The Quilotoa Loop
Chugchilan Travel Blog› entry 4 of 8 › view all entries
What an amazing 3 days!!
It all started in Latagunga, a town that really didnt do it for me but was the gateway for great things to come. The Quilitoa loop (as its called in Lonely Planet) is basically a series of towns to the West of Latacunga and the Panamericana which are all connected by one road in a loop kind of fashion. At the halfway point is supposed to be one of the most amazing sights in Ecuador - Laguna Quilotoa, a massive lake in the middle of a volcanic crater.
Anna and I planned to base ourselves in the tiny town of Chugchilan (three great hostels there) and do some day trips from there.
As the road plateaued out, the land became a patchwork quilt of crops and paddocks and we were able to see for kms all around. The road continued to twist and turn for another 20 or so kms until it reached the tiny town of Quilitoa which is where the real fun started. From there it was 23km along an unpaved potholed track, along cliff faces that you would seriously think twice about riding with a mountain bike.
Somehow we made it. I have never been so thankful to leave a bus ever! Chugchilan is a tiny tiny town made famous by the Black Sheep Inn (an ecolodge of apparently world class standards). Our budget could only afford another hostel though, The Cloudforest Hostel - the rooms are a quite cramped but it is very cheap, the food is good and best of all there were hot showers.
That night over dinner, we engaged in some international conversation with a Czech couple (Vlad and Yanna) and a couple of Serbian guys, and we all hooked up a horse trip to a cheese factory and into a cloud forest for the next day.
The next day proved to be a memorable one. First of all the horse tour - my horse farted an obscene amount, bit other horses and constantly decided that the best route was always the one a couple of cms from the cliff edge....having only ridden a horse once I was a little worried to say the least. Annas horse we think was an outcast (maybe had a little bit of donkey in it), it didnt like to go near the other horses, if it did it was bitten or kicked. Still, the country side we rode through was breathtaking and walking through a cloudforest seeing (and smelling) all the different varietys of plants was awesome. Apparently, 40 years ago, the entire area was covered in cloud forest, then humans came and managed to stuff it all up by undertaking slash and burn techniques for crops and grazing paddocks.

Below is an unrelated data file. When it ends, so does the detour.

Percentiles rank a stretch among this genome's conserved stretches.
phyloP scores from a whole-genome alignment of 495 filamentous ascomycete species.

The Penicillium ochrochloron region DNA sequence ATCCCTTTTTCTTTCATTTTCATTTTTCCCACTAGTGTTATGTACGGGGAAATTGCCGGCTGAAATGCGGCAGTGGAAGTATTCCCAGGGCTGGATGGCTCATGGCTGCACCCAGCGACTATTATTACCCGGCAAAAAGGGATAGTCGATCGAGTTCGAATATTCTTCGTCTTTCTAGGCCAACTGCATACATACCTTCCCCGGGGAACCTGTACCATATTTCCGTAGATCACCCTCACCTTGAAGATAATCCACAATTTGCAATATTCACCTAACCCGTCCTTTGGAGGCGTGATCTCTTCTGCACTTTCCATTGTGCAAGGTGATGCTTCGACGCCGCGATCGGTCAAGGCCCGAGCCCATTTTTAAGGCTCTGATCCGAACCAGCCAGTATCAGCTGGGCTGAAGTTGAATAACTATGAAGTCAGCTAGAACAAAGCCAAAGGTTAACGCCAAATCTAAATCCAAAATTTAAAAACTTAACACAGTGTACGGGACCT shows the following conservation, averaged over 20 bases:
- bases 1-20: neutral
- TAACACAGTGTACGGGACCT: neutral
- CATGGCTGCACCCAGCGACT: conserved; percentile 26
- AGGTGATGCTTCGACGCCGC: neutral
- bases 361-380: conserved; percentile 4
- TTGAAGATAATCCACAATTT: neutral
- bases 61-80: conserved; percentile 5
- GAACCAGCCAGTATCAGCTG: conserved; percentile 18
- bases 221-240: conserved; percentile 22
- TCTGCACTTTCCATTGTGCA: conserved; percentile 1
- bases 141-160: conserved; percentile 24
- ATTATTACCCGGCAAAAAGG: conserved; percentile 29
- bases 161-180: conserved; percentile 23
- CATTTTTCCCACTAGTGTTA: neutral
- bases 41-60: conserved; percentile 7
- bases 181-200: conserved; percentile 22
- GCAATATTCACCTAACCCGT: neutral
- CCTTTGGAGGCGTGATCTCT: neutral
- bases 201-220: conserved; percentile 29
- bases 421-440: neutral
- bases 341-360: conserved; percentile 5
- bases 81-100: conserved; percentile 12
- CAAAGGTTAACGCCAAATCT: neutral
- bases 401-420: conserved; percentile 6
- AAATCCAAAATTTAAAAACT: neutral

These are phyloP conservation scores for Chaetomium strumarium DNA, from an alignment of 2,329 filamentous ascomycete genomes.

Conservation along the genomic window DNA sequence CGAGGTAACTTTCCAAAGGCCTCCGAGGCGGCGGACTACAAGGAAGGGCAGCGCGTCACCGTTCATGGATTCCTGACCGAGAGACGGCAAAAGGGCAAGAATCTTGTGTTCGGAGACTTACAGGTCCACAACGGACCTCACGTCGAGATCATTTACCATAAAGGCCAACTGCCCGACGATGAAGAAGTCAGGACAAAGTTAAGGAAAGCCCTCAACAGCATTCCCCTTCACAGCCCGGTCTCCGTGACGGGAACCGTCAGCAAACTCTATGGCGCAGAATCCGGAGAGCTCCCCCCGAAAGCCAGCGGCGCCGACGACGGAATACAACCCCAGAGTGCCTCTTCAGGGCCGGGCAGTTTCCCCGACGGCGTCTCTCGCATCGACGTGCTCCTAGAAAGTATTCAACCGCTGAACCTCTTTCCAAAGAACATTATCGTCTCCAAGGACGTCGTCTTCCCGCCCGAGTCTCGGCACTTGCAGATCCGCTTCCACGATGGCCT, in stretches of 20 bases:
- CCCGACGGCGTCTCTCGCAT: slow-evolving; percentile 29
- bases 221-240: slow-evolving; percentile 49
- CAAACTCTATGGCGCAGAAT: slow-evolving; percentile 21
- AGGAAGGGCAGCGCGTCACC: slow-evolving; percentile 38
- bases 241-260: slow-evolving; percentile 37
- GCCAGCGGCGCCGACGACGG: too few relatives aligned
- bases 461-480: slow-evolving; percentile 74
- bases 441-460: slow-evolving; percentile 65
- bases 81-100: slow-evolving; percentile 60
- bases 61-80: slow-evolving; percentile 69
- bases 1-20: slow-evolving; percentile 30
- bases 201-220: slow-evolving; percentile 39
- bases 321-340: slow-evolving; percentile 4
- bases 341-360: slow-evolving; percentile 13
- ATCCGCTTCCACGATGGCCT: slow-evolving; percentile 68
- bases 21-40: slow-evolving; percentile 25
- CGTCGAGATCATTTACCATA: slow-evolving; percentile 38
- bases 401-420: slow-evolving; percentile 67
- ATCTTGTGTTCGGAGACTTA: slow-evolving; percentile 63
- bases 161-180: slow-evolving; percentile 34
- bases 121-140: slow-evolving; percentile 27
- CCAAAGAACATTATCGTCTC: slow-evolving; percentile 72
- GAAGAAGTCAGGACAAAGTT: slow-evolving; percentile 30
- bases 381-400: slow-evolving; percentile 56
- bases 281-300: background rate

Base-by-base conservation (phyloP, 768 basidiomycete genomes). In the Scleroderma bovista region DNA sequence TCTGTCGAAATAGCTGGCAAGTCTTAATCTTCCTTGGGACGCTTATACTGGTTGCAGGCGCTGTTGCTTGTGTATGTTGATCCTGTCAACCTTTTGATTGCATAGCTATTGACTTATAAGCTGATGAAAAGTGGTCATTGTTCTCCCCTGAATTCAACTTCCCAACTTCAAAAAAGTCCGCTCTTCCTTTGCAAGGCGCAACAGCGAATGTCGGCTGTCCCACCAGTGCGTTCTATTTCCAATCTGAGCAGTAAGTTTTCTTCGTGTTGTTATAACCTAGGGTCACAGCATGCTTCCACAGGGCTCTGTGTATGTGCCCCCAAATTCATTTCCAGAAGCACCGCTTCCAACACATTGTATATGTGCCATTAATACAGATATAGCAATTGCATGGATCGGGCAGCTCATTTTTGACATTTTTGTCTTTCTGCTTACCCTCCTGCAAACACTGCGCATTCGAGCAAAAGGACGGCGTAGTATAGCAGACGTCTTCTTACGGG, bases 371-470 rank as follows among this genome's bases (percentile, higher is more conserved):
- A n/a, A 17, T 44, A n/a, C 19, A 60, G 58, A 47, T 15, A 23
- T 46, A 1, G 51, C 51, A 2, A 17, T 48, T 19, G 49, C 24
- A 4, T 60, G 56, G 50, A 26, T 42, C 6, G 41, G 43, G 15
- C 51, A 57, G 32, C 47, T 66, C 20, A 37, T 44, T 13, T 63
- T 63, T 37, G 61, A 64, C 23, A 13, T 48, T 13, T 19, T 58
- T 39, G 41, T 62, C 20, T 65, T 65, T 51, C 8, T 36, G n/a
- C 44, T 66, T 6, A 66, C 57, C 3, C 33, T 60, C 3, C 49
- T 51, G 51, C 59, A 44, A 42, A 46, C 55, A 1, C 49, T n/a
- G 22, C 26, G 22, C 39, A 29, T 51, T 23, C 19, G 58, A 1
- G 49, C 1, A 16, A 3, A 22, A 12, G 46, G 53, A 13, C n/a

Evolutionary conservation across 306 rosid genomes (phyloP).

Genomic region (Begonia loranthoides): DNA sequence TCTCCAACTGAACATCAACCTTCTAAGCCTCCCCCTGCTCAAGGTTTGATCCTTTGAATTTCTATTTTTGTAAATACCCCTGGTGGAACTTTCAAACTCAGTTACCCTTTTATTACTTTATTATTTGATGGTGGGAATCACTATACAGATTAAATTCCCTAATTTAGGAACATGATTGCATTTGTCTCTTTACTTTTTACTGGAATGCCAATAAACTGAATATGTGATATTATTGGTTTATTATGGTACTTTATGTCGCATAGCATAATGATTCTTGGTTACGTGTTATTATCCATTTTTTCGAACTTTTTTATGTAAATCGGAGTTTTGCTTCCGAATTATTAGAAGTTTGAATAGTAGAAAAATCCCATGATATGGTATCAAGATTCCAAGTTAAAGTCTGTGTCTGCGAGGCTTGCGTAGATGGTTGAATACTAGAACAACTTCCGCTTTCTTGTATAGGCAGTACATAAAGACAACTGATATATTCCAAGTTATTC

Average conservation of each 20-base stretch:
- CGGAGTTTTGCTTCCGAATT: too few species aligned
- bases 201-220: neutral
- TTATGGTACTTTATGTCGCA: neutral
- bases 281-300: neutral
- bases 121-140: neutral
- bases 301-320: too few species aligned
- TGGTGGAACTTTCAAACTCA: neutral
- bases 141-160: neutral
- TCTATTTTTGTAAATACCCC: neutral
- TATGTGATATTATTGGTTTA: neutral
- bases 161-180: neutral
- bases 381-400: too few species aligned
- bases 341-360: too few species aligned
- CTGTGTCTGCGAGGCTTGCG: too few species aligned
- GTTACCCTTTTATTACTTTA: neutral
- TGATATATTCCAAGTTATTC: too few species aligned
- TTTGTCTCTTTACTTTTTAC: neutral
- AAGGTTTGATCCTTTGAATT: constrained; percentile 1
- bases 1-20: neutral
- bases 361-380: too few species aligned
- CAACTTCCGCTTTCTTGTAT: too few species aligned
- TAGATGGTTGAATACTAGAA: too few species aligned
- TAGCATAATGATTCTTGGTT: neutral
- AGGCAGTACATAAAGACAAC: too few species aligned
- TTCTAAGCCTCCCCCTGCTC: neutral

It was incredible to see the way that people make a living in this area, primarily agricultural and primarily corn and potatoe crops. It was the way the crops were planted though, literally on slopes that could almost be considered as cliffs, farmers tend there crops 365 days a year, sometimes walking half a day into the nearest town just to sell them for like $10 and then walking half a day back again....the people here a very poor.
After 5 hours or so I was glad to get off my horse....give me a snowboard any day!! Not ones to sit still for any length of time, the Czechs suggested a walk into the canyon below was in order. Never trust Czechs!! After 2 hours of walking, I was 200m up the side of the canyon, in my sandals, holding onto the serb girls hand as she came periously close to falling.
The next day we were up early and catching a ride in the back of a bus up to the town of Quilotoa to begin our walk around Quilotoa crater and back down to Chugchilan, 12km in total or about 3-5 hrs depending on hour fast you want to walk (The track is quite well described in the Lonely Planet so finding the way is pretty easy). The trip up in the truck cost $5 but was well worth the cash...standing up above the cabin as we tore round the crazy roads was definitely a highlight of the trip so far. Another highlight coming moments after jumping off when we walked the 50m to the top of the crater for the view down onto the lake.
We dropped off the other side of the crater soon after reaching the top again and made our way down the other side towards Chugchilan, along the way passing through small remote towns, locals tending their crops and sheep (we even got to see a 1 hr old baby lamb) and even attracting a flock of school children.
That night we were treated to some local school girls performing traditional dances in the dining area at our hostel. It was magic.....until they all grabbed a tourist (6 of us in all) by the hand and got us up dancing. Having had no beers I was a little worried about my dancing skills but it was all good in the end!!
Yep it was an amazing three days....but as the saying goes "a rolling stone gathers no moss" and my clothes were starting to gather some sort of odourous fungi which meant it was time to move on.